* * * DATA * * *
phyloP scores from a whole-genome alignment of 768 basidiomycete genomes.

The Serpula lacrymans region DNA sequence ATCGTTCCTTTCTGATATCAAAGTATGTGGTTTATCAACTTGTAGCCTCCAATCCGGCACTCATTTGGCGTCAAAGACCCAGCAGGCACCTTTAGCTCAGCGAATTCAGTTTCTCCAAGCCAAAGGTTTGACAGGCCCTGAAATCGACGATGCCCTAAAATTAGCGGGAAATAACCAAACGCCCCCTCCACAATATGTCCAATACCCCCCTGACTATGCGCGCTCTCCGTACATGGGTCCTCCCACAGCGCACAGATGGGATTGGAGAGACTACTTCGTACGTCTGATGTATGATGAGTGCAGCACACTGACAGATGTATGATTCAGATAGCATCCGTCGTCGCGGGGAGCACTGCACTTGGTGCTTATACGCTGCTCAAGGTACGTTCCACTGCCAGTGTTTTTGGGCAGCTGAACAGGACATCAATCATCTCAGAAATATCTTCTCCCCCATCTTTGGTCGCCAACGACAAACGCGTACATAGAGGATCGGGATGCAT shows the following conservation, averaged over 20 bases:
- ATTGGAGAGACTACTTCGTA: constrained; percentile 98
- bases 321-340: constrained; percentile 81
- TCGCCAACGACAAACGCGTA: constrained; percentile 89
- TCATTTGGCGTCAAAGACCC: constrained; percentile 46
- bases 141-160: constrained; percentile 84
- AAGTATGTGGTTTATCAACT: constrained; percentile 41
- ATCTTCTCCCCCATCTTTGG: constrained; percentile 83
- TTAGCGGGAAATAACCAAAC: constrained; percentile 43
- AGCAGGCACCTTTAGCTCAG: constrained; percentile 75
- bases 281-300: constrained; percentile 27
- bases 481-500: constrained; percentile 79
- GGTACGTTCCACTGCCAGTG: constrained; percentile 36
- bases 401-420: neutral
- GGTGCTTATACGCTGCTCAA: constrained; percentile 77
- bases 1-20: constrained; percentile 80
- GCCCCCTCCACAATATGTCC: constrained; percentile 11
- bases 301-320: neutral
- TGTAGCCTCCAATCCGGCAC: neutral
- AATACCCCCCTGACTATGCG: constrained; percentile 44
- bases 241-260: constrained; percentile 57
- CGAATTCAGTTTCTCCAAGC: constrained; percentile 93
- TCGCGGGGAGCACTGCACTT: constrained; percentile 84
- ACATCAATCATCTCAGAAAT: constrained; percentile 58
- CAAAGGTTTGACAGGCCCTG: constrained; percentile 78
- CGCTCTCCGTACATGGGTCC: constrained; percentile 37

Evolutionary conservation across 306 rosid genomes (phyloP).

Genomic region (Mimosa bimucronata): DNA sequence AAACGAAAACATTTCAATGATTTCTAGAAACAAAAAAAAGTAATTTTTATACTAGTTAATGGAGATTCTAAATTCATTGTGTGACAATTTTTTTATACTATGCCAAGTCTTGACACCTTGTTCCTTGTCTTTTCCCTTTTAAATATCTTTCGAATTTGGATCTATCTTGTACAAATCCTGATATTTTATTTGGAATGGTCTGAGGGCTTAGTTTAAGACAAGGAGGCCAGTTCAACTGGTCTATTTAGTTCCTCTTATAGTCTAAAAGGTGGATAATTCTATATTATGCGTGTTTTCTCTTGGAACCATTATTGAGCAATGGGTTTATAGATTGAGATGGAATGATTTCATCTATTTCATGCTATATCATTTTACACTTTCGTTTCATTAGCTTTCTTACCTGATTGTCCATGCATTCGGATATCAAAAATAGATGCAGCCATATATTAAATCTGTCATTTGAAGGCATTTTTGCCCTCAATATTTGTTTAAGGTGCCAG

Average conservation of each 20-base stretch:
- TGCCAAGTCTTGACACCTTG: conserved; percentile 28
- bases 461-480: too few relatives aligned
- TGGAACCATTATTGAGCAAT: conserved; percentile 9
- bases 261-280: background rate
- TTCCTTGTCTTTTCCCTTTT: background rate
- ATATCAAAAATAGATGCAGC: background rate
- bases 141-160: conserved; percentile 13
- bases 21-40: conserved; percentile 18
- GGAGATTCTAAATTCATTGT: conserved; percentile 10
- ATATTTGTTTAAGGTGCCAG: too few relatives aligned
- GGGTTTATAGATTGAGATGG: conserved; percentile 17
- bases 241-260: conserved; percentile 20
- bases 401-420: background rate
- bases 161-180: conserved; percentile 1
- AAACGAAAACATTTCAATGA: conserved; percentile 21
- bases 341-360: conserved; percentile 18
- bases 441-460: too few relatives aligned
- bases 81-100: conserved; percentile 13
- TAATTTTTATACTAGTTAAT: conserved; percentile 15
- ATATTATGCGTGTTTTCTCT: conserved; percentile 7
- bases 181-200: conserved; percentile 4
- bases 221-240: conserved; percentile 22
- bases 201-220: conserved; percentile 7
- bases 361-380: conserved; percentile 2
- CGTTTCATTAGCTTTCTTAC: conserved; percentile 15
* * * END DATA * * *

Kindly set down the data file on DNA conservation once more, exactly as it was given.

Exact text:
phyloP scores from a whole-genome alignment of 768 basidiomycete genomes.

The Serpula lacrymans region DNA sequence ATCGTTCCTTTCTGATATCAAAGTATGTGGTTTATCAACTTGTAGCCTCCAATCCGGCACTCATTTGGCGTCAAAGACCCAGCAGGCACCTTTAGCTCAGCGAATTCAGTTTCTCCAAGCCAAAGGTTTGACAGGCCCTGAAATCGACGATGCCCTAAAATTAGCGGGAAATAACCAAACGCCCCCTCCACAATATGTCCAATACCCCCCTGACTATGCGCGCTCTCCGTACATGGGTCCTCCCACAGCGCACAGATGGGATTGGAGAGACTACTTCGTACGTCTGATGTATGATGAGTGCAGCACACTGACAGATGTATGATTCAGATAGCATCCGTCGTCGCGGGGAGCACTGCACTTGGTGCTTATACGCTGCTCAAGGTACGTTCCACTGCCAGTGTTTTTGGGCAGCTGAACAGGACATCAATCATCTCAGAAATATCTTCTCCCCCATCTTTGGTCGCCAACGACAAACGCGTACATAGAGGATCGGGATGCAT shows the following conservation, averaged over 20 bases:
- ATTGGAGAGACTACTTCGTA: constrained; percentile 98
- bases 321-340: constrained; percentile 81
- TCGCCAACGACAAACGCGTA: constrained; percentile 89
- TCATTTGGCGTCAAAGACCC: constrained; percentile 46
- bases 141-160: constrained; percentile 84
- AAGTATGTGGTTTATCAACT: constrained; percentile 41
- ATCTTCTCCCCCATCTTTGG: constrained; percentile 83
- TTAGCGGGAAATAACCAAAC: constrained; percentile 43
- AGCAGGCACCTTTAGCTCAG: constrained; percentile 75
- bases 281-300: constrained; percentile 27
- bases 481-500: constrained; percentile 79
- GGTACGTTCCACTGCCAGTG: constrained; percentile 36
- bases 401-420: neutral
- GGTGCTTATACGCTGCTCAA: constrained; percentile 77
- bases 1-20: constrained; percentile 80
- GCCCCCTCCACAATATGTCC: constrained; percentile 11
- bases 301-320: neutral
- TGTAGCCTCCAATCCGGCAC: neutral
- AATACCCCCCTGACTATGCG: constrained; percentile 44
- bases 241-260: constrained; percentile 57
- CGAATTCAGTTTCTCCAAGC: constrained; percentile 93
- TCGCGGGGAGCACTGCACTT: constrained; percentile 84
- ACATCAATCATCTCAGAAAT: constrained; percentile 58
- CAAAGGTTTGACAGGCCCTG: constrained; percentile 78
- CGCTCTCCGTACATGGGTCC: constrained; percentile 37

Evolutionary conservation across 306 rosid genomes (phyloP).

Genomic region (Mimosa bimucronata): DNA sequence AAACGAAAACATTTCAATGATTTCTAGAAACAAAAAAAAGTAATTTTTATACTAGTTAATGGAGATTCTAAATTCATTGTGTGACAATTTTTTTATACTATGCCAAGTCTTGACACCTTGTTCCTTGTCTTTTCCCTTTTAAATATCTTTCGAATTTGGATCTATCTTGTACAAATCCTGATATTTTATTTGGAATGGTCTGAGGGCTTAGTTTAAGACAAGGAGGCCAGTTCAACTGGTCTATTTAGTTCCTCTTATAGTCTAAAAGGTGGATAATTCTATATTATGCGTGTTTTCTCTTGGAACCATTATTGAGCAATGGGTTTATAGATTGAGATGGAATGATTTCATCTATTTCATGCTATATCATTTTACACTTTCGTTTCATTAGCTTTCTTACCTGATTGTCCATGCATTCGGATATCAAAAATAGATGCAGCCATATATTAAATCTGTCATTTGAAGGCATTTTTGCCCTCAATATTTGTTTAAGGTGCCAG

Average conservation of each 20-base stretch:
- TGCCAAGTCTTGACACCTTG: conserved; percentile 28
- bases 461-480: too few relatives aligned
- TGGAACCATTATTGAGCAAT: conserved; percentile 9
- bases 261-280: background rate
- TTCCTTGTCTTTTCCCTTTT: background rate
- ATATCAAAAATAGATGCAGC: background rate
- bases 141-160: conserved; percentile 13
- bases 21-40: conserved; percentile 18
- GGAGATTCTAAATTCATTGT: conserved; percentile 10
- ATATTTGTTTAAGGTGCCAG: too few relatives aligned
- GGGTTTATAGATTGAGATGG: conserved; percentile 17
- bases 241-260: conserved; percentile 20
- bases 401-420: background rate
- bases 161-180: conserved; percentile 1
- AAACGAAAACATTTCAATGA: conserved; percentile 21
- bases 341-360: conserved; percentile 18
- bases 441-460: too few relatives aligned
- bases 81-100: conserved; percentile 13
- TAATTTTTATACTAGTTAAT: conserved; percentile 15
- ATATTATGCGTGTTTTCTCT: conserved; percentile 7
- bases 181-200: conserved; percentile 4
- bases 221-240: conserved; percentile 22
- bases 201-220: conserved; percentile 7
- bases 361-380: conserved; percentile 2
- CGTTTCATTAGCTTTCTTAC: conserved; percentile 15